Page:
I know a lot of people spend this upcoming 3-day weekend grilling or spending time outside. But if you’re trying to think of some alternative way to spend your Memorial Day, might I offer up a suggestion? There are three very important figures in the horror genre celebrating birthdays this Thursday and Friday. And even though they have left us, it is just as important now to celebrate their work and remember them as when they were still with us. Of course, I’m talking about Peter Cushing, Christopher Lee, and Vincent Price.
Okay Hammer Dracula fans, start saving those pennies, because there will be a book coming out this summer that you’re going to want to add to your library. Thanks to the wonderful (and incredibly talented book publishers) people at Peveril Publishing, they will continue to put out amazing looking volumes dedicated to the Studio that Dripped Blood, and that we all love.
After the passing of Christopher Lee earlier this month, there has been a lot of tributes being presented, which I’m grateful to the fact that he is being remembered for his huge contribution to cinema in general, not to mention what he gave us horror fans over the years, that thankfully we will still be able to enjoy for many more years to come.
One of those reasons that we are able to keep the memories alive of these wonderful actors that gave us so many chills over throughout our lives is that even though they have passed on, their movies still remain. And now thanks to Warner Home Video, 3 films that feature the late Christopher Lee will be unleashed in a 4-disc blu-ray set entitled the Hammer Horror Collection. this will feature The Mummy, Dracula Has Risen from the Grave, Taste the Blood of Dracula, and Frankenstein Must Be Destroyed. Since this is being called Volume 1, we can only hope that there are more to come. Not sure of any extras that might be on these discs, but even if they are just the films alone, I’m sure they will be well worth the price. The set will be released in October, a perfect time too, with a retail price of around $55. Not bad for 4 films if you ask me.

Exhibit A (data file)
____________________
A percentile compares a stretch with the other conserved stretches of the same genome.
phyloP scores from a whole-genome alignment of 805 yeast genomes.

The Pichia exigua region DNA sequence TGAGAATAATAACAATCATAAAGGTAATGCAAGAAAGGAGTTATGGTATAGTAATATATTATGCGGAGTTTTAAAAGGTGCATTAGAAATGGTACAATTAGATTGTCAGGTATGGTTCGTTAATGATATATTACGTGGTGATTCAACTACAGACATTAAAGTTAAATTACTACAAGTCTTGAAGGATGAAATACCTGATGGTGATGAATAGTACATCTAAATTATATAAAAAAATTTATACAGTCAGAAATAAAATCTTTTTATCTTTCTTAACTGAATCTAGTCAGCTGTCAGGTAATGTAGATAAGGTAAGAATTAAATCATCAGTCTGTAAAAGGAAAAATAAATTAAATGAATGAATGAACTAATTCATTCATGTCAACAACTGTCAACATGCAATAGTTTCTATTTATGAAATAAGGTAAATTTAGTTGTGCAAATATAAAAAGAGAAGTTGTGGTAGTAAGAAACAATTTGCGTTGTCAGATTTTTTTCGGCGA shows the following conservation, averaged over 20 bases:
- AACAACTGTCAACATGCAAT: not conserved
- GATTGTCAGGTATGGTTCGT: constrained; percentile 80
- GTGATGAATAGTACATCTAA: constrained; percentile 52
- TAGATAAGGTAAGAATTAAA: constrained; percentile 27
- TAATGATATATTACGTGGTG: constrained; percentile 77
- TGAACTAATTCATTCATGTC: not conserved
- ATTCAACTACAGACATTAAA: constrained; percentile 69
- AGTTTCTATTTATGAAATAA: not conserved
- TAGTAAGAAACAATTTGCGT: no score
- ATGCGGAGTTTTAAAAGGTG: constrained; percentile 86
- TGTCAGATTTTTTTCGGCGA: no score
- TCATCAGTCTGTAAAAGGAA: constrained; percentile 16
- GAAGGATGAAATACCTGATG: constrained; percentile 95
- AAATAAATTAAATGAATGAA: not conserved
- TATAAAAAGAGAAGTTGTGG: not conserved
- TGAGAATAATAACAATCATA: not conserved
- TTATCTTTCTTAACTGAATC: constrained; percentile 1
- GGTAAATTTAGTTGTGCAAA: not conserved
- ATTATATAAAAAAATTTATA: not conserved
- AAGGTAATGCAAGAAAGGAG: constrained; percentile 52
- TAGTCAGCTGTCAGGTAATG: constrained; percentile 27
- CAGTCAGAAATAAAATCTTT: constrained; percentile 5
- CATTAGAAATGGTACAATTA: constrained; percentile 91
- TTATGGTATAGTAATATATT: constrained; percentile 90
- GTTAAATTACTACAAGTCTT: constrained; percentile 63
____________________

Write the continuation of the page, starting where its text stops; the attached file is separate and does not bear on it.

The news of the passing of Christopher Lee today is truly an end of an era. He really was the last of the great icons of horror, following the likes of Lugosi, Karloff, Chaney Jr., Cushing, Price, and Carradine. Lee worked very hard to stay away from being pigeon-holed just as a horror actor, and did an amazing job of it too, appearing in close to 300 films and television appearances in a career that spanned almost seven decades. From playing Scaramanga in the James Bond film The Man with the Golden Gun, as Count Dooku in the Star Wars films, or the wizard Saruman in the Lord of the Rings and The Hobbit trilogies, not to mention countless other amazing performances he gave us, he was always a joy to watch. With such a screen presence, he brought his characters to life and always made them memorable.
When he played Dracula for Hammer, he was no longer some foreign aristocrat, but a dominating and powerful presence, one that he gave off in all of his roles. He was the one that made the mummy scary again, when he played the tormented Kharis in Hammer’s 1959 remake. So many roles in so many movies, he gave us horror fans hours upon hours of entertainment. He has now joined the rest of those icons of horror in another place. And like those before him, he will never be forgotten.
Rest in Peace, Sir Christopher.